World Series Wonders
Above: Phillies Bench Coach Michael Calitri celebrates with his wife Ciara (née Egan), and children; Emiliana (9), Graziella (6) and Cristiano (3) Calitri. Photo Credit: Miles Kennedy
Until this year, the Philadelphia Phillies have not made the playoffs in 11 years. At the end of the 2017 season, they were on the hunt to find talent to make them a playoff-caliber team. Philly needed someone who had been a part of this newer-age thought process of strategy on the major league side.
“It’s been a nutty year. It’s actually been a nutty five years, really since I began with the Phillies,” said Calitri who was hired in the late fall of 2017 as the manager of Advance Scouting and Quality Assurance, one similar to his role at the Rays.
Prior to the 2018 season, the Phillies did not pour resources into this analytical world of the game. Upon the arrival of Calitri and others, many strategy plans were made going into each game, finding any marginal benefit to help win games.
“It’s really a balancing act. Honestly, you could know as much about a guy mathematically as you would want to know, but they’re still humans,” he said. “There are so many things that are unmeasurable and that’s the art of it all.”
It's an insight that comes from the combination of years of studying the game with years of playing the game.
Phillies Vice President and General Manager Sam Fuld and Bench Coach #95 Mike Calitri, Photo Credit: Miles Kennedy
It’s in an effort to put players in a position to win. Part of that, this season, was managerial changes.
On June 3, 2022, the Phillies fired manager Joe Girardi and coaching assistant Bobby Meacham after the team’s rough start. In turn, former bench coach Rob Thomson was promoted to manager, and Calitri was promoted to Thomson's former position as bench coach.
Thomson and Calitri have a relationship built on trust, and Thomson saw Calitri’s effort to learn from him and understand more about the game from another perspective. “It was a massive step for me,” Calitri said, but it was one that turned the corner for baseball in the city.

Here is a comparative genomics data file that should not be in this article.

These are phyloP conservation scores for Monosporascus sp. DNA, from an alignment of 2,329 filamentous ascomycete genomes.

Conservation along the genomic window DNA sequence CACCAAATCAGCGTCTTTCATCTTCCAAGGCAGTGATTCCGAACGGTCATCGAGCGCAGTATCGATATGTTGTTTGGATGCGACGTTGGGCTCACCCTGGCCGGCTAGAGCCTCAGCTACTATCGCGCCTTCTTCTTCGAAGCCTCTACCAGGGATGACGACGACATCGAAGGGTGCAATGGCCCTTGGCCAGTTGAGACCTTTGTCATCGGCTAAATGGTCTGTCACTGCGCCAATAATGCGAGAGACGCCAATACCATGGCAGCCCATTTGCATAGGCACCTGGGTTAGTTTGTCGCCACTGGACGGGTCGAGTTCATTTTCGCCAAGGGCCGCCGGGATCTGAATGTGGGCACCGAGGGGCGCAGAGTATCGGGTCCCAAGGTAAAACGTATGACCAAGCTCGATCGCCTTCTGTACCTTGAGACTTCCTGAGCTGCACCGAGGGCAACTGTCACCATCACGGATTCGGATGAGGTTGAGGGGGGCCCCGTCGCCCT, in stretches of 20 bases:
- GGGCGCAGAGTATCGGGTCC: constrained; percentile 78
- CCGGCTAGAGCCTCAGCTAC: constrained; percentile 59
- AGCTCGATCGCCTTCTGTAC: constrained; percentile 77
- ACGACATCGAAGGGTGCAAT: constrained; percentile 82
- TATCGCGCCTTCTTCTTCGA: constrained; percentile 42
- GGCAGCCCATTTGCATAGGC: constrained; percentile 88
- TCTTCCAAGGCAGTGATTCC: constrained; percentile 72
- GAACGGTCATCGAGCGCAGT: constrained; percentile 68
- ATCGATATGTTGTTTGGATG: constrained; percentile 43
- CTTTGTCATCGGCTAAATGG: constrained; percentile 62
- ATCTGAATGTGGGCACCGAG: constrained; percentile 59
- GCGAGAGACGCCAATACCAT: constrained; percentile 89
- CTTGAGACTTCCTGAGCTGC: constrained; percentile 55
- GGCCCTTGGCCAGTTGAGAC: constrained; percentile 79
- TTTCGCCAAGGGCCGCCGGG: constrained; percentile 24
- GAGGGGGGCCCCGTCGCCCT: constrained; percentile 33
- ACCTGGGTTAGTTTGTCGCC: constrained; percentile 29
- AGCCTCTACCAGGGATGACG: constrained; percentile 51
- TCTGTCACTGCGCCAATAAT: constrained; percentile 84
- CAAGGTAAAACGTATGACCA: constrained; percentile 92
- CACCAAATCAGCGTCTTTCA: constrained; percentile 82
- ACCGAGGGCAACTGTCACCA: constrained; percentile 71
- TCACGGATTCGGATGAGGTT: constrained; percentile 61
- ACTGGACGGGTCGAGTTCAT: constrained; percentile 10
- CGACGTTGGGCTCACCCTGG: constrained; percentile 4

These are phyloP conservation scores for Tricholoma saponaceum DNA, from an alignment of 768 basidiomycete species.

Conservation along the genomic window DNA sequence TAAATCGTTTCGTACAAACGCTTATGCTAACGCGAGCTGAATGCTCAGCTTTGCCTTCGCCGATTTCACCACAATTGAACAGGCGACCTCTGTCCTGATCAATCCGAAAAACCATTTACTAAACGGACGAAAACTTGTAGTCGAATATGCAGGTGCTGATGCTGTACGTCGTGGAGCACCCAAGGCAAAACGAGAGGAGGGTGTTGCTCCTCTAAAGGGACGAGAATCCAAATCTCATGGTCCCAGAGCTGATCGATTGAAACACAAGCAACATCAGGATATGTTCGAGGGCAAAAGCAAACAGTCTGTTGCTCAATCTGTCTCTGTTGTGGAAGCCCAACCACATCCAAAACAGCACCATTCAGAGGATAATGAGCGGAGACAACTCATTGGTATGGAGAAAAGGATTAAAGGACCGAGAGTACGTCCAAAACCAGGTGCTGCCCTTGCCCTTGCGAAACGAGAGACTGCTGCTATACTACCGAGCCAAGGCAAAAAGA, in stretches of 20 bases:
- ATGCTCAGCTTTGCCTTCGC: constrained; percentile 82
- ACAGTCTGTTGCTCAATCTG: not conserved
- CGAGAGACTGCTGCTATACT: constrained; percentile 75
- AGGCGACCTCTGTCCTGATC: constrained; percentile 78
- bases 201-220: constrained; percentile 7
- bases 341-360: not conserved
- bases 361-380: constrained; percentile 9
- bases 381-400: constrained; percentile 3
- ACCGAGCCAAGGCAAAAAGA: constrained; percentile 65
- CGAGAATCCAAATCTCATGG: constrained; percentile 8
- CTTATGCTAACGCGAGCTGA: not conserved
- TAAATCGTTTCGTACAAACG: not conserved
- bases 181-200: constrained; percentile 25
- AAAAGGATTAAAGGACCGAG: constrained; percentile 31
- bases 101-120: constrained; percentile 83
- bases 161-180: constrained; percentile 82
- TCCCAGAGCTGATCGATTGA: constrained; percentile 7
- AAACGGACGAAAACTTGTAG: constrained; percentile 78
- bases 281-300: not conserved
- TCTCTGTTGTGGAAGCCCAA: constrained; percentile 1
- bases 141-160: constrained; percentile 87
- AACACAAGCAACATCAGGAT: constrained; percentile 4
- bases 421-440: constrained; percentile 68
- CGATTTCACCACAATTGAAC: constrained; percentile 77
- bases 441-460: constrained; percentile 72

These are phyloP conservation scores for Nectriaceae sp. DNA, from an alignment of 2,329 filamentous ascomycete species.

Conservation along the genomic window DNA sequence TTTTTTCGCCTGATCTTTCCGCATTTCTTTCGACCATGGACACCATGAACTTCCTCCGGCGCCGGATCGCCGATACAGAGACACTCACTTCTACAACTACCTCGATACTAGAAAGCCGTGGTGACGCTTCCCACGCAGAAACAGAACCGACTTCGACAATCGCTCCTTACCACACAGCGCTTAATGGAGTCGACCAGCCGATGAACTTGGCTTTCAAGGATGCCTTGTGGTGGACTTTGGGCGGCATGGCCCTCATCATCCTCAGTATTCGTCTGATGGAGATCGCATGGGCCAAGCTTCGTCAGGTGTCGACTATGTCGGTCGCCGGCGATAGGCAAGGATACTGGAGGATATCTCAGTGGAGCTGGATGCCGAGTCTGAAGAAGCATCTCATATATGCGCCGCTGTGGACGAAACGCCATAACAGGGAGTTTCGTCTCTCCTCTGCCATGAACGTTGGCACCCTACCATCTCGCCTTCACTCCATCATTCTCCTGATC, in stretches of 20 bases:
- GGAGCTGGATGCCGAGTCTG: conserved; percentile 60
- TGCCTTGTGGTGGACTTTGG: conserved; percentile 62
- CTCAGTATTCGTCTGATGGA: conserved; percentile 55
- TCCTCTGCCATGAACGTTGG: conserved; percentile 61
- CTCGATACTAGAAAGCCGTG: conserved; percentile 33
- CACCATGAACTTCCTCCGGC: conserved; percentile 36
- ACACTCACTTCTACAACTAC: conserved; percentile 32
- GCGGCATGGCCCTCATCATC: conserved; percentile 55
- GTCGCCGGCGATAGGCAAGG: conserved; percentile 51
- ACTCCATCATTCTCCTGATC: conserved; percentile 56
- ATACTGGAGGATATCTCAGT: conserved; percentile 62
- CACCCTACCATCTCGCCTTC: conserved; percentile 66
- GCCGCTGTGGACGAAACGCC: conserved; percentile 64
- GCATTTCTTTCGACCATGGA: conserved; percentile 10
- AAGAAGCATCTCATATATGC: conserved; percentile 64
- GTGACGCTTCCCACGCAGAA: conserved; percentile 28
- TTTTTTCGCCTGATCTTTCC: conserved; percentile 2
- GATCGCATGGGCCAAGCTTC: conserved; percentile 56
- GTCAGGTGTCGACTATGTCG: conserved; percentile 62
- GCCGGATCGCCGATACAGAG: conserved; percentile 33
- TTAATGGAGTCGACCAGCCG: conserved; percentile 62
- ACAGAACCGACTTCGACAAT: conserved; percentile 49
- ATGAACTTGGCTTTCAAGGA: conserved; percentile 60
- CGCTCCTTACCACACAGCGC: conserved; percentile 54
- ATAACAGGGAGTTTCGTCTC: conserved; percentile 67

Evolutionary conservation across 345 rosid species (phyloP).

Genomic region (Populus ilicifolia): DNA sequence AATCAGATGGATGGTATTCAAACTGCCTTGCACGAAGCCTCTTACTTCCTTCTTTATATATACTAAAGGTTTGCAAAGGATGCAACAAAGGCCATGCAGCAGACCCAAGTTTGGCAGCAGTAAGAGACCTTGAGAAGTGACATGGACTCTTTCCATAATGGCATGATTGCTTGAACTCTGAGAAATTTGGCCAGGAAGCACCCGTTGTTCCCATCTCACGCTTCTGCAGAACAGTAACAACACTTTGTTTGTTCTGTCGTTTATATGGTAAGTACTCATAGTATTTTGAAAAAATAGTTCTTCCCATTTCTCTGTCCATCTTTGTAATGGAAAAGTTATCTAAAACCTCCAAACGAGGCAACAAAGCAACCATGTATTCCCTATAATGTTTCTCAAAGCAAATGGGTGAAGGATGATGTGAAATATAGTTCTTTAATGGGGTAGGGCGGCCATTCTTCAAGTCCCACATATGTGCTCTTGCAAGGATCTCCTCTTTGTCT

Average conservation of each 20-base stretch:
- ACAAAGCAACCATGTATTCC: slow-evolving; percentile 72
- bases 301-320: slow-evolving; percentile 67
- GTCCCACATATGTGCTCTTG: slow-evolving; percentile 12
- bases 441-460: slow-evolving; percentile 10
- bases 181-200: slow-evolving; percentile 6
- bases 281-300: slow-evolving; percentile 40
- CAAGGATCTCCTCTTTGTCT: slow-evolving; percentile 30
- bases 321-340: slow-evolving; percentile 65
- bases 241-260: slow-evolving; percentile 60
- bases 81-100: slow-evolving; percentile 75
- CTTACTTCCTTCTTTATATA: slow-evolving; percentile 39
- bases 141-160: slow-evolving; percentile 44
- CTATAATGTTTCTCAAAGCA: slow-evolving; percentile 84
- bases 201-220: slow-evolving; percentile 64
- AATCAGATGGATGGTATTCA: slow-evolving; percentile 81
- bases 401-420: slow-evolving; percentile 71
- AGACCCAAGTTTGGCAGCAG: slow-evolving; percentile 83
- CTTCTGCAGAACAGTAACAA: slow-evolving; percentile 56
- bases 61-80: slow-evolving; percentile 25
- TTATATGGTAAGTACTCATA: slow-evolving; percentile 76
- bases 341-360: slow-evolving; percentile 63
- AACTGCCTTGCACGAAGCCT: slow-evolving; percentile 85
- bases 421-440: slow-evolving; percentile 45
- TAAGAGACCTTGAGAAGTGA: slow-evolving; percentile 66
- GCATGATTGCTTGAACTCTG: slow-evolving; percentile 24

After the changeover, the Phillies won 20 games in a month from June 3 to July 3. This boosted morale extremely and continued to push them to squeeze into the playoffs come October.
It was a shock to the system.
“The city was thirsty for it. The ownership group was of course thirsty for it. The players and coaches were definitely ready to do this,” he said.
Calitri described the postseason as simply a celebration of how far they’ve come. At the pinnacle of their season, it was one massive party and the fan base support was unmatched, even compared to Boston, he said.
“Even when we went to Houston, it just wasn’t the same. The Philly fans — it’s like the 10th player.”
Following the loss of the World Series to the Astros (4-2), Calitri said the team and staff are decompressing for the next couple of weeks. However, there are less than 100 days until spring training and soon enough this team will return to the field in the hopes to make a similar run once again.
“You just hope that what they experienced and how they played in the last few weeks, is something that they’ll have as experience going into next season…” Calitri said. “I think that’s what makes teams go on a bit of a run. You get a core group of players that get this kind of amazing taste in their mouth and they want to replicate that every year.”